Orlando Spring Game Basics

I wanted to turn your attention to the defense and provide a general overview. The Spring Game offered little to observe, as the defense played what’s referred to as ‘vanilla’. Also, it remains somewhat of a mystery, what most of you will see come Fall. The reason I say that is, Orlando will have different personnel and with that often comes changes. On top of that, his defense will look familiar at times. That’s because Coach Strong also ran a multiple front defense. That’s where they align in both odd (3-man) and even (4-man) fronts. Where they differ some is on the back end. In that respect, Orlando utilizes more quarters-based coverages. That said, we shall see what comes in the Fall. For now, let’s take a gander at a few things from the Spring game.

Very early, Orlando’s 3-4 Nickel personnel is apparent. You have an odd front, 3 down linemen and 4 linebackers, one of them being a Nickel defensive back. He’s the dude on the hash to the field. The other backers are stood up and you’ll note the boundary outside backer up on the ‘edge’. What you also notice are the corners off and the safeties at shallow depth. Orlando likes to play with pre-snap alignment and move guys around post-snap, as most defensive coordinators do.

Note the front, how it’s ‘set’ post-snap. The boundary backer feints forward and backs off. The boundary defensive tackle ends up between the left guard and tackle, a 3-technique. Malik, is now attacking his A-gap on the center’s left. The presence of a 3-technique to the weak side makes this an ‘under’ front. That makes Malik’s natural run fit the weak side A-gap, where he ends up attacking. Lastly, you see the field safety bailing to cover the deep middle.

The corners and Nickel all play a ‘catch’ technique. They are playing man at depth and ‘catching’ the receivers deeper in their stems. This allows them to drive down on short throws and more space to keep eyes forward, as opposed to starting up close and being forced to turn and run with the receiver.

What you get is a variety of single-high safety coverage. From there you can pick and choose what techniques your corners and Nickel play. You can even have your safety key a receiver and bracket him over the top or funnel him upfield. Again, this should be very familiar. The hope is, the defense continues its trend of improvement from last season to become the best unit in the conference.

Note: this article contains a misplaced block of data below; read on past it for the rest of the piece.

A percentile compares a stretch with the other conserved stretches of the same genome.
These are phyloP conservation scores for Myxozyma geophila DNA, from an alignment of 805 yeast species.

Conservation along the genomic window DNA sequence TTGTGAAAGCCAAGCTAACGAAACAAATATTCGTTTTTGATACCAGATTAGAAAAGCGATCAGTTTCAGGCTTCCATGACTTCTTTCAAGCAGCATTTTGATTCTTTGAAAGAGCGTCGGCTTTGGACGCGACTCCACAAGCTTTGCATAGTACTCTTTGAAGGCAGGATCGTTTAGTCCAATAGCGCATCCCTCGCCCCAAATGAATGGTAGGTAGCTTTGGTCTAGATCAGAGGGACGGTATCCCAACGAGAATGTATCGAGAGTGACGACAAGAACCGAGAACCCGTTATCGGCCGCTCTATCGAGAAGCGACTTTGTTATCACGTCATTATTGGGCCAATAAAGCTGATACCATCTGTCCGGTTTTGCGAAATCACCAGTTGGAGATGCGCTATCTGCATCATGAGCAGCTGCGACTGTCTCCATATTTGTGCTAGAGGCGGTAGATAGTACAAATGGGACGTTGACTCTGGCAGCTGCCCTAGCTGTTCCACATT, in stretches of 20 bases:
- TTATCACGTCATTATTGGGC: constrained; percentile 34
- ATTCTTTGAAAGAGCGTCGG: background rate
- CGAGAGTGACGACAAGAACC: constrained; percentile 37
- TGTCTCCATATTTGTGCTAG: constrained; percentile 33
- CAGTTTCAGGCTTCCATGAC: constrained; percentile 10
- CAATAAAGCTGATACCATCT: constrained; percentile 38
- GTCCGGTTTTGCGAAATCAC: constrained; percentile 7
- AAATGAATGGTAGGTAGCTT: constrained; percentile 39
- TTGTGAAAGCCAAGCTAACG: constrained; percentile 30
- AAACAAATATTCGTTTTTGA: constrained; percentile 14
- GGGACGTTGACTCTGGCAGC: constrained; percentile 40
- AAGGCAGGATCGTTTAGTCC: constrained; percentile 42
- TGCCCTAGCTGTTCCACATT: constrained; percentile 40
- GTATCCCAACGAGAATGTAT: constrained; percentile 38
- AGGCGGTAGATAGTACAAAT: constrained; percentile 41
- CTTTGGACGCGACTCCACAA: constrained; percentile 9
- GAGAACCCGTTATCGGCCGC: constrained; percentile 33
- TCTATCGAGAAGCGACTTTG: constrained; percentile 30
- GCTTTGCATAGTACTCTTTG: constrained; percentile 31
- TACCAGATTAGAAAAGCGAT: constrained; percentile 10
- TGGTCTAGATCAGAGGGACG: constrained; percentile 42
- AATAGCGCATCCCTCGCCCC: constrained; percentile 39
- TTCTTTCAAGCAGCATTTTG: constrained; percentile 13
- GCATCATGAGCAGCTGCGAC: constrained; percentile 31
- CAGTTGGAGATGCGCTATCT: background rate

You also saw even fronts, below 2 down linemen and two stand-up ends, a 2-4 if you will. It’s the same personnel, but now you’re adding a variable, as either end is positioned to more easily drop in coverage or rush upfield. Also, the linebackers remain static and against this 2X2 set, the boundary safety is walked up to the cover the slot receiver to his side. The field safety is high in the alley making this appear to be another single-high coverage.

At the mesh, you see the end left unblocked, the pulling left guard will be kicking him out in what converts to a bootleg concept.

Only, no one is open and the quarterback must widen as the end breaks free and gives chase, then the Mike comes, then Malik comes, this play is mush. With the 1st team unit, if they cover on the back end, the quarterback better throw it away or he’s dead.

You also saw some 2-high safeties coverage. Below you can see the difference in depth from the 2-high shell in the first example and this one. Here you have a 3rd and long situation against an Empty set. You also see the 3 down linemen shifted toward the field and the backers widened, aligned outside the ends.

The backers are widened to cover out on the inside receivers to their respective sides. The safeties remain high and the five defenders underneath cover each receiver, up to a point of course.

The pass rush yields very little time for the quarterback to make any throws early and one wonders whether the 1st team defensive line is that talented or if the 2nd team offensive line is that bad. Note, the corners are both turned inward. They are trying to get depth while also keeping eyes in the backfield. If needed, they can plant and drive down on throws to the flat or scrambles.

I was reluctant to write a post about the Spring Game Orlando defense, mainly because it was boring. You really didn’t see a whole lot and many questions remain. Some in the Texas Football commentariat suggest Orlando will opt for a style more like his former colleague, Dave Aranda at LSU. That is yet to be seen. However, given the amount of cover 1 you saw in the Spring Game, that could be a tell, who knows? What you could also do is examine more closely Orlando’s defense at Houston the last couple of years. I’ve poured over that stuff and there is a bit more. The bottom line, Orlando’s approach is flexible and he will scheme whatever is necessary within the framework. To make a long story short, the defense will be somewhat familiar. I’m more concerned about the players. If Orlando is blessed with a perpetually healthy depth chart, I see a bright 2017 season. This unit finished very strong last season and I expect the players to continue on that path. You and I will see how another year affects this young roster. On a side note, for those of you that follow me on Twitter, you may be familiar with my crude ‘Maturity Index’ metric. The average classification of this unit will finally breach 3 years in the program this season. These guys started as pups the last couple years. Now, will they be dogs?